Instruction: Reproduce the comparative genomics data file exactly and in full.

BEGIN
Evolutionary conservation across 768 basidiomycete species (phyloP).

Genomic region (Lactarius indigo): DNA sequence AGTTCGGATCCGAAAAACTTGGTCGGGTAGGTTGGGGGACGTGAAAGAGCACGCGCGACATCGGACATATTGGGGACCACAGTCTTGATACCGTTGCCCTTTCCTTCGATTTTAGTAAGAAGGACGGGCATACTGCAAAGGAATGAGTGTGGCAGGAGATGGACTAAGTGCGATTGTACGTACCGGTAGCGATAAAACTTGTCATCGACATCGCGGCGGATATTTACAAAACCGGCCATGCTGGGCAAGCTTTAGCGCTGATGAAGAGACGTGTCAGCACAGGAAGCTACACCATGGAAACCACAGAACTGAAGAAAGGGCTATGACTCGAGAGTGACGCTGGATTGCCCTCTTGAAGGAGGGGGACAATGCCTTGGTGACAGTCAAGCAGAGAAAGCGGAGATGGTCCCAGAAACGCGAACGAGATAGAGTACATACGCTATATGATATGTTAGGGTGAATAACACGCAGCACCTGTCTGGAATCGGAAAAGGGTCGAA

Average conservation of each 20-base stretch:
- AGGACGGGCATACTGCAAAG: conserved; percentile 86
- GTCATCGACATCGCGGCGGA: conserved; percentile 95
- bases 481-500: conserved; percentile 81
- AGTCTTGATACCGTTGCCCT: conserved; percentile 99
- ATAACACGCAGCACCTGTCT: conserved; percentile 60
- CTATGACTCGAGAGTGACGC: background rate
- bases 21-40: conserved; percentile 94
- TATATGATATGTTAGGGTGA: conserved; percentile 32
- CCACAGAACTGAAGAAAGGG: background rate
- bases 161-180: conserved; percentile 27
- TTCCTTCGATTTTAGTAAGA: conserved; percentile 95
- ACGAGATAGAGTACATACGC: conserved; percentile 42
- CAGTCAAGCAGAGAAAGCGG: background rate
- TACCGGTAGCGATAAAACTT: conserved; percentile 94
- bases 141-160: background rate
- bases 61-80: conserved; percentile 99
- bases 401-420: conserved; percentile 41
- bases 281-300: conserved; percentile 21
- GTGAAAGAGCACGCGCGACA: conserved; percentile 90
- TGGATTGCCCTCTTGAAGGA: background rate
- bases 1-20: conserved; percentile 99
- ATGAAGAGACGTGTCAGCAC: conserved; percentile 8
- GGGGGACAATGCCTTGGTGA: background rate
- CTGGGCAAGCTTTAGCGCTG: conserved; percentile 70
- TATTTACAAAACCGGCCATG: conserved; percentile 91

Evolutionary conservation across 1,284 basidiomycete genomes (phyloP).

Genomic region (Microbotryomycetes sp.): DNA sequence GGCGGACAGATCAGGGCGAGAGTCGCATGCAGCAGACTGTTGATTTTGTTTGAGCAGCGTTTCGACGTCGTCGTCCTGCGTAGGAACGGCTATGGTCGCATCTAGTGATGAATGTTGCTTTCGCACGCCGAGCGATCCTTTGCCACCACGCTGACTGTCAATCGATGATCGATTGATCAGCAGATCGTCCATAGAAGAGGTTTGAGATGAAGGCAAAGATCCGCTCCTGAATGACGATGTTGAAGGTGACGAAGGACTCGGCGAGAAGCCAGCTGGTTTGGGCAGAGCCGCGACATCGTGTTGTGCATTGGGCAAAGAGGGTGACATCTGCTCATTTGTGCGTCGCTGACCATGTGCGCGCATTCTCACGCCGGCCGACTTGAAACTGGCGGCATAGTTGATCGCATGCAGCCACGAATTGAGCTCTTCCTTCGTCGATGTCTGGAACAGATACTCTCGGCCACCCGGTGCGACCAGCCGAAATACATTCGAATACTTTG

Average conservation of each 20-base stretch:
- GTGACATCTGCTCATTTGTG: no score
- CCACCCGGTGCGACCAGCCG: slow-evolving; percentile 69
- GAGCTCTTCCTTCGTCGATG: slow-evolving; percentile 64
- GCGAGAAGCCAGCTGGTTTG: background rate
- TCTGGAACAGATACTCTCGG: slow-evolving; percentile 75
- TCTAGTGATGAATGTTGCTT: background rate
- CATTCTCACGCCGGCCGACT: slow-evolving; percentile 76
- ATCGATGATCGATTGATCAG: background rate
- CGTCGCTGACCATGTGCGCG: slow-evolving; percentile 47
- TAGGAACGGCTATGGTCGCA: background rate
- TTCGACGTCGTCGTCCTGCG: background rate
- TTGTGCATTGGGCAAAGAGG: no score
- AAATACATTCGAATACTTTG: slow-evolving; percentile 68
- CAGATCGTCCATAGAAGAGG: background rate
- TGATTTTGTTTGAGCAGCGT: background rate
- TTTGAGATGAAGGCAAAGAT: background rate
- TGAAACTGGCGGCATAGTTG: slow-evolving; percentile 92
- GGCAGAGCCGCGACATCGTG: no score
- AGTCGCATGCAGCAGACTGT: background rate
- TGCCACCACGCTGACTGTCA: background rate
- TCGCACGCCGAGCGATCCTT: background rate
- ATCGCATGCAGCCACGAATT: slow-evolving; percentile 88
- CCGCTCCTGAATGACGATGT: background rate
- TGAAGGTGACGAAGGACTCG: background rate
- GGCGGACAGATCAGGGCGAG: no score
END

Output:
Evolutionary conservation across 768 basidiomycete species (phyloP).

Genomic region (Lactarius indigo): DNA sequence AGTTCGGATCCGAAAAACTTGGTCGGGTAGGTTGGGGGACGTGAAAGAGCACGCGCGACATCGGACATATTGGGGACCACAGTCTTGATACCGTTGCCCTTTCCTTCGATTTTAGTAAGAAGGACGGGCATACTGCAAAGGAATGAGTGTGGCAGGAGATGGACTAAGTGCGATTGTACGTACCGGTAGCGATAAAACTTGTCATCGACATCGCGGCGGATATTTACAAAACCGGCCATGCTGGGCAAGCTTTAGCGCTGATGAAGAGACGTGTCAGCACAGGAAGCTACACCATGGAAACCACAGAACTGAAGAAAGGGCTATGACTCGAGAGTGACGCTGGATTGCCCTCTTGAAGGAGGGGGACAATGCCTTGGTGACAGTCAAGCAGAGAAAGCGGAGATGGTCCCAGAAACGCGAACGAGATAGAGTACATACGCTATATGATATGTTAGGGTGAATAACACGCAGCACCTGTCTGGAATCGGAAAAGGGTCGAA

Average conservation of each 20-base stretch:
- AGGACGGGCATACTGCAAAG: conserved; percentile 86
- GTCATCGACATCGCGGCGGA: conserved; percentile 95
- bases 481-500: conserved; percentile 81
- AGTCTTGATACCGTTGCCCT: conserved; percentile 99
- ATAACACGCAGCACCTGTCT: conserved; percentile 60
- CTATGACTCGAGAGTGACGC: background rate
- bases 21-40: conserved; percentile 94
- TATATGATATGTTAGGGTGA: conserved; percentile 32
- CCACAGAACTGAAGAAAGGG: background rate
- bases 161-180: conserved; percentile 27
- TTCCTTCGATTTTAGTAAGA: conserved; percentile 95
- ACGAGATAGAGTACATACGC: conserved; percentile 42
- CAGTCAAGCAGAGAAAGCGG: background rate
- TACCGGTAGCGATAAAACTT: conserved; percentile 94
- bases 141-160: background rate
- bases 61-80: conserved; percentile 99
- bases 401-420: conserved; percentile 41
- bases 281-300: conserved; percentile 21
- GTGAAAGAGCACGCGCGACA: conserved; percentile 90
- TGGATTGCCCTCTTGAAGGA: background rate
- bases 1-20: conserved; percentile 99
- ATGAAGAGACGTGTCAGCAC: conserved; percentile 8
- GGGGGACAATGCCTTGGTGA: background rate
- CTGGGCAAGCTTTAGCGCTG: conserved; percentile 70
- TATTTACAAAACCGGCCATG: conserved; percentile 91

Evolutionary conservation across 1,284 basidiomycete genomes (phyloP).

Genomic region (Microbotryomycetes sp.): DNA sequence GGCGGACAGATCAGGGCGAGAGTCGCATGCAGCAGACTGTTGATTTTGTTTGAGCAGCGTTTCGACGTCGTCGTCCTGCGTAGGAACGGCTATGGTCGCATCTAGTGATGAATGTTGCTTTCGCACGCCGAGCGATCCTTTGCCACCACGCTGACTGTCAATCGATGATCGATTGATCAGCAGATCGTCCATAGAAGAGGTTTGAGATGAAGGCAAAGATCCGCTCCTGAATGACGATGTTGAAGGTGACGAAGGACTCGGCGAGAAGCCAGCTGGTTTGGGCAGAGCCGCGACATCGTGTTGTGCATTGGGCAAAGAGGGTGACATCTGCTCATTTGTGCGTCGCTGACCATGTGCGCGCATTCTCACGCCGGCCGACTTGAAACTGGCGGCATAGTTGATCGCATGCAGCCACGAATTGAGCTCTTCCTTCGTCGATGTCTGGAACAGATACTCTCGGCCACCCGGTGCGACCAGCCGAAATACATTCGAATACTTTG

Average conservation of each 20-base stretch:
- GTGACATCTGCTCATTTGTG: no score
- CCACCCGGTGCGACCAGCCG: slow-evolving; percentile 69
- GAGCTCTTCCTTCGTCGATG: slow-evolving; percentile 64
- GCGAGAAGCCAGCTGGTTTG: background rate
- TCTGGAACAGATACTCTCGG: slow-evolving; percentile 75
- TCTAGTGATGAATGTTGCTT: background rate
- CATTCTCACGCCGGCCGACT: slow-evolving; percentile 76
- ATCGATGATCGATTGATCAG: background rate
- CGTCGCTGACCATGTGCGCG: slow-evolving; percentile 47
- TAGGAACGGCTATGGTCGCA: background rate
- TTCGACGTCGTCGTCCTGCG: background rate
- TTGTGCATTGGGCAAAGAGG: no score
- AAATACATTCGAATACTTTG: slow-evolving; percentile 68
- CAGATCGTCCATAGAAGAGG: background rate
- TGATTTTGTTTGAGCAGCGT: background rate
- TTTGAGATGAAGGCAAAGAT: background rate
- TGAAACTGGCGGCATAGTTG: slow-evolving; percentile 92
- GGCAGAGCCGCGACATCGTG: no score
- AGTCGCATGCAGCAGACTGT: background rate
- TGCCACCACGCTGACTGTCA: background rate
- TCGCACGCCGAGCGATCCTT: background rate
- ATCGCATGCAGCCACGAATT: slow-evolving; percentile 88
- CCGCTCCTGAATGACGATGT: background rate
- TGAAGGTGACGAAGGACTCG: background rate
- GGCGGACAGATCAGGGCGAG: no score